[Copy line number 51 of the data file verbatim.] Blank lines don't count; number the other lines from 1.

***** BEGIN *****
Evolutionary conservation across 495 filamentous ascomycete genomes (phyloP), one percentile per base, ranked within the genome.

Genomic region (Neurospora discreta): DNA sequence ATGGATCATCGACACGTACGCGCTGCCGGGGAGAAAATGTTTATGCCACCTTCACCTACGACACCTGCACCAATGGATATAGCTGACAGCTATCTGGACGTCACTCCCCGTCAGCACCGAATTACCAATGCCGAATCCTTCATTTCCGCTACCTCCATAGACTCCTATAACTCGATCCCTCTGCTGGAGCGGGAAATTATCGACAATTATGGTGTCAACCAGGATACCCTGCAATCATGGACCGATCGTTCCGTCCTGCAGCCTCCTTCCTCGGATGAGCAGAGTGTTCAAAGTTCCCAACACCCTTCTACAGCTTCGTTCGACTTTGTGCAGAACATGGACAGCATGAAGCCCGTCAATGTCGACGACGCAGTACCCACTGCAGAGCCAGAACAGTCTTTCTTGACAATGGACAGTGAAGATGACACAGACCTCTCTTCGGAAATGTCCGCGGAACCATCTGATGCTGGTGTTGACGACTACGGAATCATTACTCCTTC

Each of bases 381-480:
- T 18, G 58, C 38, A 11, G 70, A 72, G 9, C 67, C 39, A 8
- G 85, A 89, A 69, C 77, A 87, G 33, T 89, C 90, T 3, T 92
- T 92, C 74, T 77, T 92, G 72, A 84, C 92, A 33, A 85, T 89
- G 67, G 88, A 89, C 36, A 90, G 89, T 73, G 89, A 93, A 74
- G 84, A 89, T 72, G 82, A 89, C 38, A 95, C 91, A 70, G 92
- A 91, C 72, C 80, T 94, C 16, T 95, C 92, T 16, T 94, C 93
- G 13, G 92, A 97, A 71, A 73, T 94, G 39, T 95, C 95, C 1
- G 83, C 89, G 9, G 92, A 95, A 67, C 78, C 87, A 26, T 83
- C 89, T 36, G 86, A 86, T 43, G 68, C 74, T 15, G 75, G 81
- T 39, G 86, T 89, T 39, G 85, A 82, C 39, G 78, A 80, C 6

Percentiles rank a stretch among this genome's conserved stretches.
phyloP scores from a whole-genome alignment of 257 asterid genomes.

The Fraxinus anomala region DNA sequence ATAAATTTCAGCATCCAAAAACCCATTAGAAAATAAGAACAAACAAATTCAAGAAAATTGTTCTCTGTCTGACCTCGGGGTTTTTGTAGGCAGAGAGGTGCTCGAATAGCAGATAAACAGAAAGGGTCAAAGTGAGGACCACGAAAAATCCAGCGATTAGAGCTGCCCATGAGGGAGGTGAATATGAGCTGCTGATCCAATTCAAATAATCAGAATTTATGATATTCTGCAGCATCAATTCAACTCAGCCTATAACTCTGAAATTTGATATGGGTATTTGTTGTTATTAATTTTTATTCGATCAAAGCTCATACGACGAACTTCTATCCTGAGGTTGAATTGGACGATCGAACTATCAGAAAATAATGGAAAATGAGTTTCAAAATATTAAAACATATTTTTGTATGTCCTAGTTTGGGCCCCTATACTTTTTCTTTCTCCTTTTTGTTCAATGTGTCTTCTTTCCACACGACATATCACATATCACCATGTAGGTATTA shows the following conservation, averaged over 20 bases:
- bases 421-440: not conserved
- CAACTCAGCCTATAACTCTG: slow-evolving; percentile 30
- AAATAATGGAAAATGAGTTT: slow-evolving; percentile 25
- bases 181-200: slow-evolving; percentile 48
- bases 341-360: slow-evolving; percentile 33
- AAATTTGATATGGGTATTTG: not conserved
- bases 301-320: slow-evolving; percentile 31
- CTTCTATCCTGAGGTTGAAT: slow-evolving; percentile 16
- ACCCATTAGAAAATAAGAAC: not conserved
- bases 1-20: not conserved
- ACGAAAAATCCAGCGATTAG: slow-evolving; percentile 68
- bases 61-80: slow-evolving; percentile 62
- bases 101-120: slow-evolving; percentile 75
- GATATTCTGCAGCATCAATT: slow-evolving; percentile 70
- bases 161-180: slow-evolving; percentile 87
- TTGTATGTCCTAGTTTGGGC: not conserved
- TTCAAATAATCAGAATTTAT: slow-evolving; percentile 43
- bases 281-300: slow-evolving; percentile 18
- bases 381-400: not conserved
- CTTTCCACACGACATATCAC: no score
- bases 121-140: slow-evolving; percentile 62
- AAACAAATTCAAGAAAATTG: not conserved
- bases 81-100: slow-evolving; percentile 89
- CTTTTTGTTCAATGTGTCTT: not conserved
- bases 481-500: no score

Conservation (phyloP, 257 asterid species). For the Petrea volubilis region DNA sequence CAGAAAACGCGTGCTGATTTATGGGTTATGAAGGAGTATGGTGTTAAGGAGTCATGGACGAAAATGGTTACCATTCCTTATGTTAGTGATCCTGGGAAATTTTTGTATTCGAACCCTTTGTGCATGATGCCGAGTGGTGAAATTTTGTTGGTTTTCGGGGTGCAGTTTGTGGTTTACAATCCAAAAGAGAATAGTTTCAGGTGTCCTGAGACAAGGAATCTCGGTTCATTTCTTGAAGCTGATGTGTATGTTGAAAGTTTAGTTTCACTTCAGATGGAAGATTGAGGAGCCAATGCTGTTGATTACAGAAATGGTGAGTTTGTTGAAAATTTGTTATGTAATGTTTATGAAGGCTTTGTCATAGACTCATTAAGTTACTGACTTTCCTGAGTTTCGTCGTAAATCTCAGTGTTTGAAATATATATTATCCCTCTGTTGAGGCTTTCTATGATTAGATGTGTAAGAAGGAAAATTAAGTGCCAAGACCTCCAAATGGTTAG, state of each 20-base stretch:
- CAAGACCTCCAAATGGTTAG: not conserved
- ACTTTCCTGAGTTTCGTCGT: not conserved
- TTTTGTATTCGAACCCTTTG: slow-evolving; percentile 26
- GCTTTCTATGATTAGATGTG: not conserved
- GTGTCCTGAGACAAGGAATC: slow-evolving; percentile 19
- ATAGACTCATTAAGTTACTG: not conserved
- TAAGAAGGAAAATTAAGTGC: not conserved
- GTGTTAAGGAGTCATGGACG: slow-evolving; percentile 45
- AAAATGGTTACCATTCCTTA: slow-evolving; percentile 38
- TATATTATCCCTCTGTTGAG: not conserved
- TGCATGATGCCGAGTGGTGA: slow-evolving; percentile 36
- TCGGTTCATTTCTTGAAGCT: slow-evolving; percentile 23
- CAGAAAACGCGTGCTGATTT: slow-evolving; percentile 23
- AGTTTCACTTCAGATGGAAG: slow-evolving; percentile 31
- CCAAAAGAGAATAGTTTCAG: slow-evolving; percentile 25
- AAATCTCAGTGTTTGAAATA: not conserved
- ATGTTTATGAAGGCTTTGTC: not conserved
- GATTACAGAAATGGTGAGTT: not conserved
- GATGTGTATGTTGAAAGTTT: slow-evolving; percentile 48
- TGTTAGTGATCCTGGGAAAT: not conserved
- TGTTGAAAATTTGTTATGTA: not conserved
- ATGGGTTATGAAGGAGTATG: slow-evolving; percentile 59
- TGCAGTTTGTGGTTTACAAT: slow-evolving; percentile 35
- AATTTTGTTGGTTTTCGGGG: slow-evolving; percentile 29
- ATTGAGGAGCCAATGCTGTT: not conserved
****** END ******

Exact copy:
- AAAATGGTTACCATTCCTTA: slow-evolving; percentile 38